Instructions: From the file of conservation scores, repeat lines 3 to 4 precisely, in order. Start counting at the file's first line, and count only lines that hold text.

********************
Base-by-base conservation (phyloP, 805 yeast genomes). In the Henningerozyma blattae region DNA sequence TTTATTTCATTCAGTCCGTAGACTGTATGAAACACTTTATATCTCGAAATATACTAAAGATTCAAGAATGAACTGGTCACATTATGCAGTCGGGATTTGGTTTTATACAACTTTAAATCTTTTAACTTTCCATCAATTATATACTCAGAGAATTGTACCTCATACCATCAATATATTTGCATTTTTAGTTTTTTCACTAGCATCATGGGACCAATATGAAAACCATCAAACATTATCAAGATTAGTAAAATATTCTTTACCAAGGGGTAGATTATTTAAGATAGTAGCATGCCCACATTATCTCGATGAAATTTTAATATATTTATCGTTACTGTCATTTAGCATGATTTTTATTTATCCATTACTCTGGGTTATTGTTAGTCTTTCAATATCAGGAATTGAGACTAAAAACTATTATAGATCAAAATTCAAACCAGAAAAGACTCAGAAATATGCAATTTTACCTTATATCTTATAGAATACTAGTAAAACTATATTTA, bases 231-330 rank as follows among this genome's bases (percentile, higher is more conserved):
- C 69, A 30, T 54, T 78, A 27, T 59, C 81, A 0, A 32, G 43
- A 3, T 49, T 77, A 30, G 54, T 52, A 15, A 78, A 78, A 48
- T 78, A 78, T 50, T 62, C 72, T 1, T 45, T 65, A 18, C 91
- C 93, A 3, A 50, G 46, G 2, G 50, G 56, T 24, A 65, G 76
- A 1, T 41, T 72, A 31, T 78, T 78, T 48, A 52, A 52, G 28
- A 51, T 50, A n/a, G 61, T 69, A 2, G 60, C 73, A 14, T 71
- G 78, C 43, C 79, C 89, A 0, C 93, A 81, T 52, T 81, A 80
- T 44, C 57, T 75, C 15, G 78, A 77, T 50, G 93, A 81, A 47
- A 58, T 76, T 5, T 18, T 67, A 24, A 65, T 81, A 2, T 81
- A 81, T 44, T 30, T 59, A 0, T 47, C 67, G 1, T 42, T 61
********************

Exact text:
- A 3, T 49, T 77, A 30, G 54, T 52, A 15, A 78, A 78, A 48
- T 78, A 78, T 50, T 62, C 72, T 1, T 45, T 65, A 18, C 91